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UNCW Receives $2.4 Million for Continuation of One-of-a-Kind Nanosatellite

Thursday, July 13, 2017

Thanks to a $2.4 million grant (SOCON: Sustained Ocean Color Observations with Nanosatellites) from the Gordon and Betty Moore Foundation to the UNCW Department of Physics and Physical Oceanography, a UNCW professor is months away from launching a nanosatellite equipped to offer global scientists a colorful new view of the ocean.

UNCW Center for Marine Science Professor John M. Morrison named the ocean color nanosatellite, or CubeSat, SeaHawk. Once launched, the small but powerful device will expand UNCW’s marine research capabilities, providing a unique vantage point for observing the changing biology in the ocean’s surface, alerting researchers to everything from the onset and expansion of harmful algal blooms to potential fishing zones.

“No other university has a satellite like this,” Morrison said with a smile. “Sure, there are a lot of universities launching CubeSats, but none are generating a dataset that will be made available to the international community. Landsat ocean color images traditionally cost about $1,000 each, and UNCW’s will be free to everybody. It’s pretty remarkable!”

Alongside his self-selected “dream team” of international scientists, with representatives from NASA’s Goddard Space Flight Center, Cloudland Instruments and Clyde Space, Morrison has spent the last two years painstakingly developing SeaHawk and its valuable cargo: a groundbreaking ocean color sensor, dubbed HawkEye. Their work thus far, made possible through a previous $1.8 million Moore Foundation grant, has been a labor of love that’s finally about to pay off.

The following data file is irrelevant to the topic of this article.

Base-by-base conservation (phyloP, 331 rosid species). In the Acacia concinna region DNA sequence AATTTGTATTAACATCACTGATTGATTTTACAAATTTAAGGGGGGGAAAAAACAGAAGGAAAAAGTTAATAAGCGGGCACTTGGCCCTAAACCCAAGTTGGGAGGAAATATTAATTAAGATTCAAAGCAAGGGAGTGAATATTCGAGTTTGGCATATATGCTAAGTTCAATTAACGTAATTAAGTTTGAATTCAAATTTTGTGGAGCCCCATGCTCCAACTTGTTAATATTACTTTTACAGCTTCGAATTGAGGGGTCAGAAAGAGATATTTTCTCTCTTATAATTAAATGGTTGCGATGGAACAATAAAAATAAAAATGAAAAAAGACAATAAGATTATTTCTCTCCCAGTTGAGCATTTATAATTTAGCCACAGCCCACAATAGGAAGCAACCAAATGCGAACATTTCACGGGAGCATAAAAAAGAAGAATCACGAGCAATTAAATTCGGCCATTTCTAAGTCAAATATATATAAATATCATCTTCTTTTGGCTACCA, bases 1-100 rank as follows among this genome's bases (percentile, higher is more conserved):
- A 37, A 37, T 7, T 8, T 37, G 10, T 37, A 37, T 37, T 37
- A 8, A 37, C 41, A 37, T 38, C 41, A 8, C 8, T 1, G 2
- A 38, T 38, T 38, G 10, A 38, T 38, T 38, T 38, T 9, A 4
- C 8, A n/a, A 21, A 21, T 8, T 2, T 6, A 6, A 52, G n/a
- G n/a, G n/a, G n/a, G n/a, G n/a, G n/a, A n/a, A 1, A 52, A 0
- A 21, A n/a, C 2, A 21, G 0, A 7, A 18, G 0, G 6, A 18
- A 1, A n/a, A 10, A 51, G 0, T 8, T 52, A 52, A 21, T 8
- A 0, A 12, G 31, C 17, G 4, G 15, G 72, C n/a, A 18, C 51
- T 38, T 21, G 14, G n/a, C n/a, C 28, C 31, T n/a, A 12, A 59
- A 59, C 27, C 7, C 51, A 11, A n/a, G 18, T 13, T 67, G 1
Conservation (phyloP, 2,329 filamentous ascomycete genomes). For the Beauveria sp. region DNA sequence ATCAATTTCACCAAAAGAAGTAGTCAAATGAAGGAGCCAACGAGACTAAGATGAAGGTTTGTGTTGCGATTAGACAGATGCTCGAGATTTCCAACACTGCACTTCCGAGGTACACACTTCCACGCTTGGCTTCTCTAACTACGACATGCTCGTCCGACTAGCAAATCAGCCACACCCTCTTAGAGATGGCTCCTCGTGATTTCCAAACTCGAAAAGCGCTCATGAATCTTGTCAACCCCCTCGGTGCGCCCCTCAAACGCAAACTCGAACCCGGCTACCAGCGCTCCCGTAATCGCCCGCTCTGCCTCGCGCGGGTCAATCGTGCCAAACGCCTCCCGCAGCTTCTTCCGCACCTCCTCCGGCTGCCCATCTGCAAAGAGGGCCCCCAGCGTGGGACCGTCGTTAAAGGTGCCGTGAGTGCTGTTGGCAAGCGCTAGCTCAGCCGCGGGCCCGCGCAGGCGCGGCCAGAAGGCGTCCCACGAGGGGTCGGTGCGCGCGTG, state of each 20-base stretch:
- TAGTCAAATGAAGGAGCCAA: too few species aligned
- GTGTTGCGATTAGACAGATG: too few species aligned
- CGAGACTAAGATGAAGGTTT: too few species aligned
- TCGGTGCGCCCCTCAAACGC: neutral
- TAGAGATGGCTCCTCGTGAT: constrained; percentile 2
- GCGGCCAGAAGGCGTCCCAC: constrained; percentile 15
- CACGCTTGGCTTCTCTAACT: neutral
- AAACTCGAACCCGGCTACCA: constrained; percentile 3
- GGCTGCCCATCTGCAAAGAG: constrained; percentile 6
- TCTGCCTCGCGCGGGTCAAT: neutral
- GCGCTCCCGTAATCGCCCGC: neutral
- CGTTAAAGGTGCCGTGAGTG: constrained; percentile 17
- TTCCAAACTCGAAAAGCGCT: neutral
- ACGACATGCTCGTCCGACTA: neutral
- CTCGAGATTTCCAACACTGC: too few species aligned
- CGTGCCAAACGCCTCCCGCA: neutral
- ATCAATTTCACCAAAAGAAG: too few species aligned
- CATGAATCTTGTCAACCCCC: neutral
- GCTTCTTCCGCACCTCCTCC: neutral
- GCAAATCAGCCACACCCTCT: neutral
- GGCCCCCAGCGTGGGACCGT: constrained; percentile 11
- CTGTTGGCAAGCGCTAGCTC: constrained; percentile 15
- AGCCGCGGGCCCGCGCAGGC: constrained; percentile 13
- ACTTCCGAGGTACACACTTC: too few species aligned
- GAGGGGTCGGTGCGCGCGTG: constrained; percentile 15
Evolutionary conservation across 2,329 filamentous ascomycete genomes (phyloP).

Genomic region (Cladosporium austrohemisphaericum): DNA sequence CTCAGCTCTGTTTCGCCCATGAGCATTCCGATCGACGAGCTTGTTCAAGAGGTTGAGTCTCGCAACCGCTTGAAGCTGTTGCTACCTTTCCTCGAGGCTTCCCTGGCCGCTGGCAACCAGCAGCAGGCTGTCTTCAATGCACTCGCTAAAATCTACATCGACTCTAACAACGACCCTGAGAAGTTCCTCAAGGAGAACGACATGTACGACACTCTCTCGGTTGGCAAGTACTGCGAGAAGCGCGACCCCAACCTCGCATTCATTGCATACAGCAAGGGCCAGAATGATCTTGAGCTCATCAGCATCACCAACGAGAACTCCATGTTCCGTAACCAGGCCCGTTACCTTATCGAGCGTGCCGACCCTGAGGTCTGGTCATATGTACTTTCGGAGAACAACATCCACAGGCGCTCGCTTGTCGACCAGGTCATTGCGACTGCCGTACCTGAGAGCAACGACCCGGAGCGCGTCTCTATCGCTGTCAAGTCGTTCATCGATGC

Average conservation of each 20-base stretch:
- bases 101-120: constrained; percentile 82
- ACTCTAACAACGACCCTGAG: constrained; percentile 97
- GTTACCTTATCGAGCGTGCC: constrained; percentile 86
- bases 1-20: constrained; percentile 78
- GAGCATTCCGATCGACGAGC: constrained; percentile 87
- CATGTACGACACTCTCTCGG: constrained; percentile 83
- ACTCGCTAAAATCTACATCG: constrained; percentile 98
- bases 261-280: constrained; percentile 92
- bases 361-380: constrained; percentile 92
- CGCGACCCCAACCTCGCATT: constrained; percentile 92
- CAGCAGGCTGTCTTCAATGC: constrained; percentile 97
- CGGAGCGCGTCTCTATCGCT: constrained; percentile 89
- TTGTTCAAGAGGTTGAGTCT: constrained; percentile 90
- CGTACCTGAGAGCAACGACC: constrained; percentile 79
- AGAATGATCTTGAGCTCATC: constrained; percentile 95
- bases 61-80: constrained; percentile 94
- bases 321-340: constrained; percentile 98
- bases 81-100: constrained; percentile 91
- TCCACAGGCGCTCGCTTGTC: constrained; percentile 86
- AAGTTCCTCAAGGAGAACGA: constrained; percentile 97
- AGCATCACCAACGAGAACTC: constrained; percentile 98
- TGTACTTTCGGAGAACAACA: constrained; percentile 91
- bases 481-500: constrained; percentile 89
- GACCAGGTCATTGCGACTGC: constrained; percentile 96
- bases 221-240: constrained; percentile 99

A quasi-synoptic picture of what’s happening in the ocean from outer space, ocean color assists the study of everything from the degradation of coral reefs to the effects of El Niño. The data SeaHawk will collect is significant; UNCW is one of only three entities in the state that has been granted a Space Act Agreement. As part of the agreement, Morrison and his team will work closely with NASA to collect and process SeaHawk’s data. The data will then be entered into NASA’s Ocean Biology Distributed Active Archive, allowing UNCW to make it accessible to the international community at no cost.

Free access to SeaHawk’s data could have a large impact addressing critical societal needs, especially in the highly variable coastal regions of the world. Global scientists could potentially improve local water quality, maintain biodiversity and prevent overexploitation of resources.

“The goal of this project is to enhance scientists’ ability to observe ocean color while increasing worldwide accessibility to the data,” said Morrison. “We also wanted to see if it could be done through the use of a low-cost, next generation, miniature ocean color sensor flown aboard a CubeSat. Because this is so novel – a completely new opportunity – we just don’t know where it will go. It’s really a one-of-a-kind deal.”

The launch of the first SeaHawk satellite is scheduled for the first quarter of 2018, with a second to follow the first quarter of 2019.

-- Christina Schechtman

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